to MFA, or not to MFA

Thursday, January 26, 2012

As a former English major, all-time literature lover and enthusiast, and creative MA-student-to-be, I find myself usually defending and/or explaining exactly what I want to do career-wise. I don’t mind it at all – it is my passion and I love sharing what my goals and ambitions are. For those who don’t know, I’d like to lay it out here and discuss my academic goals as well, because the writing and publishing masters is fairly novel and definitely unique – I believe there are less than five specific programs in the United States.

The most simple explanation is that I want to be a writer. Specifically, my interests are fiction short stories and novels. Being a writer is a part of who I am, and I always will be regardless of money or any other factor. I love poetry and am working on getting some pieces published, but prose is where my heart is. While doing this I would like to work as a fiction editor, or, if the publishing industry doesn’t fit, a college-level writing instructor (I’ll be getting certified to teach in addition to my Masters). So, why graduate school?

I agree with the belief that graduate school, specifically the creative writing MFA, is not necessary to become a writer. You can’t be taught how to be a great writer, and  an MFA/MA doesn’t mean that you will be published, successful, or good. But for some people, myself obviously included, it is a viable and relatively affordable (in the case of DePaul) option right out of the undergraduate education.

It inserts you into a like-minded community of writers which doesn’t easily exist outside of such graduate programs, and, more importantly, it establishes a solid two to three years of intense focus on writing. As anyone who writes or wants to become a writer knows, this is indispensable to the craft. The coursework is mostly based around workshops, where you are writing, critiquing, and being critiqued. I've craved this type of community as long as I've been seriously writing.

Finally, at the end of the day, it is advanced graduate work – a goal I’ve had since the beginning of college. The WAP program is essentially a combination of the MFA with a business-oriented focus on publishing. I think it's the perfect balance of practicality in this sense, as it grants networking and exposure to the industry. I'll also be able to work full-time if I wish/have time.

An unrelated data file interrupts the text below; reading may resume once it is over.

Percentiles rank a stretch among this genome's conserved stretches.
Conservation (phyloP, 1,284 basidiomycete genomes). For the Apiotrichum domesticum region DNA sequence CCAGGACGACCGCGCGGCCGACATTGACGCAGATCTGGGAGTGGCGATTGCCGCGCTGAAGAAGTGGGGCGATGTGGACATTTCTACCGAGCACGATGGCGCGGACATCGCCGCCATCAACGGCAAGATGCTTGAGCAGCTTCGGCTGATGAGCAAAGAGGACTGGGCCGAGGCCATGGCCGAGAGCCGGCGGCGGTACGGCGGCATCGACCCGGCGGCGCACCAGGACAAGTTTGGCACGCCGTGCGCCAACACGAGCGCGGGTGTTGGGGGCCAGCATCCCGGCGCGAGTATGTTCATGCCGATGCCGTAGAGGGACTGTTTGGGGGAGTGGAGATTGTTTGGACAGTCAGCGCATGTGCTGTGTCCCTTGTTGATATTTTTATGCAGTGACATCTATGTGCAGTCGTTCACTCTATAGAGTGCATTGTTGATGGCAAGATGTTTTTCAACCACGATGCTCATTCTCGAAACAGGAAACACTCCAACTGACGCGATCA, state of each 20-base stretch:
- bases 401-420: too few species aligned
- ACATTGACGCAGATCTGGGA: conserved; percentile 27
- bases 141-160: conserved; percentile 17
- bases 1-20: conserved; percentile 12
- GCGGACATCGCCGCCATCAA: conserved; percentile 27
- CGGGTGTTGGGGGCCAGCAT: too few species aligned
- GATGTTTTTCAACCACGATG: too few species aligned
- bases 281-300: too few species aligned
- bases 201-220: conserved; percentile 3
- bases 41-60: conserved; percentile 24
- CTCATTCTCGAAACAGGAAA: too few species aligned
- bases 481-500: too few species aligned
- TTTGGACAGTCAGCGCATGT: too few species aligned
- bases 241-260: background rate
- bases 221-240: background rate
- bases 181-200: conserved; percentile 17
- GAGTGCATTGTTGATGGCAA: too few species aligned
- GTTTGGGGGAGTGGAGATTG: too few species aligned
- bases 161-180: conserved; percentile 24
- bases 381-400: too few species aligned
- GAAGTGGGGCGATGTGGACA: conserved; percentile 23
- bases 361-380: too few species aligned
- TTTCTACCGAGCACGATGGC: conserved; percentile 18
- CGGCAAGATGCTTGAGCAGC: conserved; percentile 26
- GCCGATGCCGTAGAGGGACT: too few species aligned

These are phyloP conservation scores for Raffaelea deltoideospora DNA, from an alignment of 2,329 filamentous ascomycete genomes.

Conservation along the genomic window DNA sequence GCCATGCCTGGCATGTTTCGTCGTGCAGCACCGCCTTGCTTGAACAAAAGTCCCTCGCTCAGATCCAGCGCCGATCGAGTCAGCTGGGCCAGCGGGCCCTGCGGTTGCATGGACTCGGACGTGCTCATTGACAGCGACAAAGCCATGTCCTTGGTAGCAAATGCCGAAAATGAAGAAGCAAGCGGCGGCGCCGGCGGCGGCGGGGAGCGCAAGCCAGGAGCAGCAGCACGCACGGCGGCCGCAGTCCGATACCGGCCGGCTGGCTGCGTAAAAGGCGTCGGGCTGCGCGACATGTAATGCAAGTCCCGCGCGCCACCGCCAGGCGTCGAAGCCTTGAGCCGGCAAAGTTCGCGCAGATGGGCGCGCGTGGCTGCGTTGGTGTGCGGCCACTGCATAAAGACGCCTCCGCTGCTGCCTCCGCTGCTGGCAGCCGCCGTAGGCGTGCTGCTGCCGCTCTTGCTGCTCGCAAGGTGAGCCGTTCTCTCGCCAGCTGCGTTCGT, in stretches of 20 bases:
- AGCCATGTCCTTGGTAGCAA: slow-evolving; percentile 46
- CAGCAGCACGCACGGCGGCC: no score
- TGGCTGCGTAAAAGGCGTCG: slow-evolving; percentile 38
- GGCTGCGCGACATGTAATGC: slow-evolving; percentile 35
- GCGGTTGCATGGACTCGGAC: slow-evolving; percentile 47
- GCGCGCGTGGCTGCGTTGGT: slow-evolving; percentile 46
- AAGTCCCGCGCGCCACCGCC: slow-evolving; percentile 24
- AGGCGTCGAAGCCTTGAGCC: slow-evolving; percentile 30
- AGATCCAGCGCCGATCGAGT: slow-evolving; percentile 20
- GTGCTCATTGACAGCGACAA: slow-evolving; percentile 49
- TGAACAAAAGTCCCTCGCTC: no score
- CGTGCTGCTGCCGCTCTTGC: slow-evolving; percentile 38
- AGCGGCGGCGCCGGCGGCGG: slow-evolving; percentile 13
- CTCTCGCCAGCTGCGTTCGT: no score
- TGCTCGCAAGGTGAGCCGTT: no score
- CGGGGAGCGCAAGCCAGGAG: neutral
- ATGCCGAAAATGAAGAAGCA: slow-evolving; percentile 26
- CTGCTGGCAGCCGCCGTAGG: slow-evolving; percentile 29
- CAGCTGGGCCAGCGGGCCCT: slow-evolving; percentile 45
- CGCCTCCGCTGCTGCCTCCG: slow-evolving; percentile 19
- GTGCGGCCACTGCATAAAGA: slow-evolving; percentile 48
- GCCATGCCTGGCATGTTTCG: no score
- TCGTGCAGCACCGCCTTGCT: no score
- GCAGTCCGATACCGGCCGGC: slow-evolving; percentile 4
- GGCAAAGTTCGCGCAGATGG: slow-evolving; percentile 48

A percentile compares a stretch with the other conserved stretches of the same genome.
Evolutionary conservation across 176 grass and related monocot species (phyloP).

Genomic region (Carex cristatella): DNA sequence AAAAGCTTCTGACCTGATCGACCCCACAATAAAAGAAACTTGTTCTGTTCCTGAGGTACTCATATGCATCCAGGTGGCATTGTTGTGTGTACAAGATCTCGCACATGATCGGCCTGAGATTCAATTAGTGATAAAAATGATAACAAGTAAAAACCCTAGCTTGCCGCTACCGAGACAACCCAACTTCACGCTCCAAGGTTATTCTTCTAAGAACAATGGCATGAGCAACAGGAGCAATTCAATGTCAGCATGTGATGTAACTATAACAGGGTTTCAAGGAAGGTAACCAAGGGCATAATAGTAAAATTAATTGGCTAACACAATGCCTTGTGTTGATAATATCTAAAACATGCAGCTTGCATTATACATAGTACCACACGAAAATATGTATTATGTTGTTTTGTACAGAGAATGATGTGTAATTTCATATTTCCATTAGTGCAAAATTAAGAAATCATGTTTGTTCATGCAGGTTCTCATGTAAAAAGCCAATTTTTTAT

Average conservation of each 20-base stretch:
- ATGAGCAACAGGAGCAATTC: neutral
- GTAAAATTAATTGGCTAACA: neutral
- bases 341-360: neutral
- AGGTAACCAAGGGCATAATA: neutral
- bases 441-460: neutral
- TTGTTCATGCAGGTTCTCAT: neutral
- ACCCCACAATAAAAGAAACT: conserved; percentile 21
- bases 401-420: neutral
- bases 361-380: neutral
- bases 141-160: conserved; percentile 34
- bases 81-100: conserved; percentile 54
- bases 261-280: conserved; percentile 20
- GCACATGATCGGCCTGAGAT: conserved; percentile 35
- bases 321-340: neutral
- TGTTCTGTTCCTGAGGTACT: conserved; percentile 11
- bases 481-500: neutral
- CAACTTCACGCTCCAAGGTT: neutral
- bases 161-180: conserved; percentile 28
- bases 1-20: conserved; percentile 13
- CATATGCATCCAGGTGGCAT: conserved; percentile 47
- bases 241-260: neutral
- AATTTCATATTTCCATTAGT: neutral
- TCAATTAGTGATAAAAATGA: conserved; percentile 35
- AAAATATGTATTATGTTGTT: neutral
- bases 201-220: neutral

This might all sound like I’m trying to sell the program to you as if you are a potential student, but as I said, I am very excited about what I am going to be doing for the next several years. Mostly, I just wanted to offer a more in-depth explanation which I feel such an MA requires. I’m thrilled to have found such a tailored program. You can read more on it here, from the perspective of a graduate: http://www.nichelitmag.com/4/post/2011/12/mfa-spotlight-depaul-universitys-master-of-arts-in-writing-and-publishing.html.

I want to speak more on the academic creative writing debate, and I probably will on my other more writing-focused blog. But as far as my purpose here, obtaining a creative Master is exactly what I want to be doing at this point in my life. I'm not just trying to be published (which, interestingly, is not really all that difficult); it's not about that. I want to be a great writer. I have many ideas about the direction my life will take, and this is a really big step toward one of my truest dreams.

nest flight

Tuesday, January 24, 2012

I've got about a month. Well, a little over a month, but February almost doesn't count. A month until I pack up my life, leave behind friends, familly, and Texas, and move to Chicago. I will always have a home here of course, and I'm not relocating to rural China or something, but this is a big step. It's strange to think of how the time, the time of "moving out", seemed so far away once, but now it's as if one blink of mine equals a week passing by.

My life is about to change in a big way, and all I can do (besides prepare, obviously) is wait. Wait, for the forward motion of time. Wait and slowly move my things around and eventually into boxes. Wait on a landing strip and set foot from a plane into Chicago snow. Wait and fall asleep in my bed, on my first night in my new apartment. Wait and take notes again as I sit in my first class of graduate school. Wait...

The emotions I have at the moment are nothing like in the months before I went off to college, but they are similar in an unsettling way. The nerves are a familiar friend, but consider them matured - hang on, I consciously and sanely decided to pursue more education?  You enjoy your student loan payment? How about moving to a big ole city where you kind of know about three people? It's not just the logistics of moving from Texas to Chicago, either. Is it that I'm unsettled that I'm about to be...well, resettled?